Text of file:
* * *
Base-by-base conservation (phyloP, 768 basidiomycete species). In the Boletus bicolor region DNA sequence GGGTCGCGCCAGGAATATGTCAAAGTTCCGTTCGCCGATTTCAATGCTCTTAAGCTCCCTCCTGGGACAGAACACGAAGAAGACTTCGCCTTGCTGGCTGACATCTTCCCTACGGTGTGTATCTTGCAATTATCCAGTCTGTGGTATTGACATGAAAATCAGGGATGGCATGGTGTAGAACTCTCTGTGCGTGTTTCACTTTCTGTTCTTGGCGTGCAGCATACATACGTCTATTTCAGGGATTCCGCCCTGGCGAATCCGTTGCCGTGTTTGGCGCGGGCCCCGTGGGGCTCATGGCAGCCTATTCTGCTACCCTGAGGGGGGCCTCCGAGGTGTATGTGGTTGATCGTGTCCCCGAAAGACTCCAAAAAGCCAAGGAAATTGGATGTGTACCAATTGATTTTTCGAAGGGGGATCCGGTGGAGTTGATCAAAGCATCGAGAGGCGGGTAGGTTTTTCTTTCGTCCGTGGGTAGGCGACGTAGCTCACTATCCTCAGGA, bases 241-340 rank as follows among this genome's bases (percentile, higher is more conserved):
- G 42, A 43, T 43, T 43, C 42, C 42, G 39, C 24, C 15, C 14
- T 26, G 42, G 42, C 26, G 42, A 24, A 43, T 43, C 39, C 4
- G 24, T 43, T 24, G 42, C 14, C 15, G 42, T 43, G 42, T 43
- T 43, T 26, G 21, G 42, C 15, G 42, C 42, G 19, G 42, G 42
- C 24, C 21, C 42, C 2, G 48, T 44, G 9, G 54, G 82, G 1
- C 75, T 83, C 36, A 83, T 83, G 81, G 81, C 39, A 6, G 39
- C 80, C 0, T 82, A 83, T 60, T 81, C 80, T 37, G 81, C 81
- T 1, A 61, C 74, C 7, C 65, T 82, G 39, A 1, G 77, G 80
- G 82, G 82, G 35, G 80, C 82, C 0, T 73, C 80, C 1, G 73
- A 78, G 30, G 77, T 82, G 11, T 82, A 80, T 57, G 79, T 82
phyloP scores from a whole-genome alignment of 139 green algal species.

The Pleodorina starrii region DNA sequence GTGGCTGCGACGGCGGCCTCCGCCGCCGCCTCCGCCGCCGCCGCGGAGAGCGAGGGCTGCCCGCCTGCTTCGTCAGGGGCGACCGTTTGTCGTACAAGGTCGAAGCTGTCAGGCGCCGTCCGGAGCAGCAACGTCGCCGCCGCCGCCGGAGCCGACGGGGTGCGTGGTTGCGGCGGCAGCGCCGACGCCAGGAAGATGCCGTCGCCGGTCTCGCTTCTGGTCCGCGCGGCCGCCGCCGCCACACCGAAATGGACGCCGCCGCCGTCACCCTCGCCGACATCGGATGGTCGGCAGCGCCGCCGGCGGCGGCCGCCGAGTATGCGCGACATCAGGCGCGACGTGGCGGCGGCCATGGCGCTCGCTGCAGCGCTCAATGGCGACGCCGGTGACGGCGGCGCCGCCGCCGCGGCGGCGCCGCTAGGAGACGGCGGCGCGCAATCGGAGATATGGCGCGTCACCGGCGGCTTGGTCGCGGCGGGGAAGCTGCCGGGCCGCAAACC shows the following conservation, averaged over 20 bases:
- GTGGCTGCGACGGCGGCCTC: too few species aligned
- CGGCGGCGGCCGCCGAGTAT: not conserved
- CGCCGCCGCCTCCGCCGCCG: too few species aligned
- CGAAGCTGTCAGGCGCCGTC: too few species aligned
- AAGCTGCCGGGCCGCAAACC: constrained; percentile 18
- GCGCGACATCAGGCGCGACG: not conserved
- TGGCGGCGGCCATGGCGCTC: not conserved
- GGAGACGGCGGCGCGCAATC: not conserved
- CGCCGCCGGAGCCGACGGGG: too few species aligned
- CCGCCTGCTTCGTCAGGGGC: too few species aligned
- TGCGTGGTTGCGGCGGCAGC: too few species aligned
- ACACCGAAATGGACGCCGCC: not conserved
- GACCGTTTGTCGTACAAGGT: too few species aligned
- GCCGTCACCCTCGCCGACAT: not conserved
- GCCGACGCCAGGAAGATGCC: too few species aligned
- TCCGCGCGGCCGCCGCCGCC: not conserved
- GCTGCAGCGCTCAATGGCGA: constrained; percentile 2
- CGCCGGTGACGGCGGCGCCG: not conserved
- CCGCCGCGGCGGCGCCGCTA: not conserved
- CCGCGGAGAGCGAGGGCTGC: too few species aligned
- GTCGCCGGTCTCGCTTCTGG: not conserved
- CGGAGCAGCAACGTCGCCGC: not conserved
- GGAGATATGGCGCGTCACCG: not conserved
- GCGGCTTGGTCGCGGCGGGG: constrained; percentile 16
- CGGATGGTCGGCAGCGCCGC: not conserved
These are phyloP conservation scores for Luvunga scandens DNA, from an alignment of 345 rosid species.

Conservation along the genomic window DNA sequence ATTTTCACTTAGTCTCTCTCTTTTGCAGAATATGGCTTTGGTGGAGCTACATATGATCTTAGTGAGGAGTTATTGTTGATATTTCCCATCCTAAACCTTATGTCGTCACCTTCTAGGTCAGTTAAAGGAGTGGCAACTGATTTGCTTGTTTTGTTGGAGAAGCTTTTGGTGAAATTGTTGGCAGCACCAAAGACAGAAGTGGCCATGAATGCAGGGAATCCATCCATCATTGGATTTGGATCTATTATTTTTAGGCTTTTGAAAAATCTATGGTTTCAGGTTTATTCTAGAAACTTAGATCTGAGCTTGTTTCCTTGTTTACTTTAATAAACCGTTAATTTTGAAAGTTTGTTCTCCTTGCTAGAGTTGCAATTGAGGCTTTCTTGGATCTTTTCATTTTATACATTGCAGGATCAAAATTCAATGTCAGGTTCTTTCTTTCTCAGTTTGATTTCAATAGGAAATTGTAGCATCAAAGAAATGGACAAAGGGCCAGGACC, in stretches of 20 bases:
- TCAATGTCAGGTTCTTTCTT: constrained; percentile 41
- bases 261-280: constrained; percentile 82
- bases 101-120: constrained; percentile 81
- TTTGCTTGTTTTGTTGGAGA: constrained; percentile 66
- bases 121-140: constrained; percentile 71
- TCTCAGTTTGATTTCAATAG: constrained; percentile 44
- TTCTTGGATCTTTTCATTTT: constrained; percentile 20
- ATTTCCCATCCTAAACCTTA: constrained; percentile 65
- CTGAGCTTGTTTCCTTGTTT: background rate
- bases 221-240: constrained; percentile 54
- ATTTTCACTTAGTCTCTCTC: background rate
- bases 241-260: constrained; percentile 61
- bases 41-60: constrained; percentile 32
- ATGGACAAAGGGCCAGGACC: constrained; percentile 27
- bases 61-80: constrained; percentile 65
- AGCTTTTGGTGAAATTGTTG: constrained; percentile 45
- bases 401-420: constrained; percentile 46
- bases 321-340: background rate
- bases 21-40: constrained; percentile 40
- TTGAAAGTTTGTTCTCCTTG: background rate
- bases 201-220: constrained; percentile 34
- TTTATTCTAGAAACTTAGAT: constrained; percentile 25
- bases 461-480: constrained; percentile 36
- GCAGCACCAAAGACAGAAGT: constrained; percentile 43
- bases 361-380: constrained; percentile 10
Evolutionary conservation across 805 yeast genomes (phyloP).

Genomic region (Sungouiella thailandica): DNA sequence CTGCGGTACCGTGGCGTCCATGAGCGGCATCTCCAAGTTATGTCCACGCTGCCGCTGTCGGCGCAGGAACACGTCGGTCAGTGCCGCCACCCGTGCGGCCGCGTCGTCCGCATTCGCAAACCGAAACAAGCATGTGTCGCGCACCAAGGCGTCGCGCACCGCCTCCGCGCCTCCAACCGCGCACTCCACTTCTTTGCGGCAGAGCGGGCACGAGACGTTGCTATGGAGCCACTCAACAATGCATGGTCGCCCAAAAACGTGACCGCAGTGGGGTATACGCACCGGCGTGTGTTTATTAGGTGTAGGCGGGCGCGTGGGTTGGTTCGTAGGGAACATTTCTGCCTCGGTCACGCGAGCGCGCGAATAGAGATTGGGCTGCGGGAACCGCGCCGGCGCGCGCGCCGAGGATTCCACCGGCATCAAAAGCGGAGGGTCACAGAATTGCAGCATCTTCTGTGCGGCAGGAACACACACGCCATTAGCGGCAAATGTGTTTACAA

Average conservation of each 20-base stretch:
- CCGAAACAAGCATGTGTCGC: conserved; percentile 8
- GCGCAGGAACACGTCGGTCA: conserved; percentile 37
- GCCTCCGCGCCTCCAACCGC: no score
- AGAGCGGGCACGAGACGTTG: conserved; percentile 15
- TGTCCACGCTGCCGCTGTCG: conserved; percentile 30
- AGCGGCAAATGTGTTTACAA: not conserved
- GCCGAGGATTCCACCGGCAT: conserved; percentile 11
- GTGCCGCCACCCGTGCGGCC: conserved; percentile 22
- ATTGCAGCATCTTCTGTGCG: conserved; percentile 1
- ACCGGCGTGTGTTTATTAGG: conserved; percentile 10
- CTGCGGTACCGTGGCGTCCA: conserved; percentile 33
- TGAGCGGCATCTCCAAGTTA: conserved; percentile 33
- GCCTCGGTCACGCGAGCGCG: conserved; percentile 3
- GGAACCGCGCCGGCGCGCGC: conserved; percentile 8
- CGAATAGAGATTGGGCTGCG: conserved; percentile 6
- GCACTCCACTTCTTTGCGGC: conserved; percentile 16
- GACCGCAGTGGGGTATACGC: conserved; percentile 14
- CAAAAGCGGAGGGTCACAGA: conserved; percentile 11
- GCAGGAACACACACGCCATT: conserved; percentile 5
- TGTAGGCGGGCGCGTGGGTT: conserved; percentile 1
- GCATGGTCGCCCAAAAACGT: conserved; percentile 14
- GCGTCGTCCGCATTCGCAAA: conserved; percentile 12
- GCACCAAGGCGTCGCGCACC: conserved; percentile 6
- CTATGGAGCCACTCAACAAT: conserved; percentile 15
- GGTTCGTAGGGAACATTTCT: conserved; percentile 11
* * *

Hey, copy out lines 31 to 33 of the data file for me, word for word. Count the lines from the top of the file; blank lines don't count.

- CGCCGGTGACGGCGGCGCCG: not conserved
- CCGCCGCGGCGGCGCCGCTA: not conserved
- CCGCGGAGAGCGAGGGCTGC: too few species aligned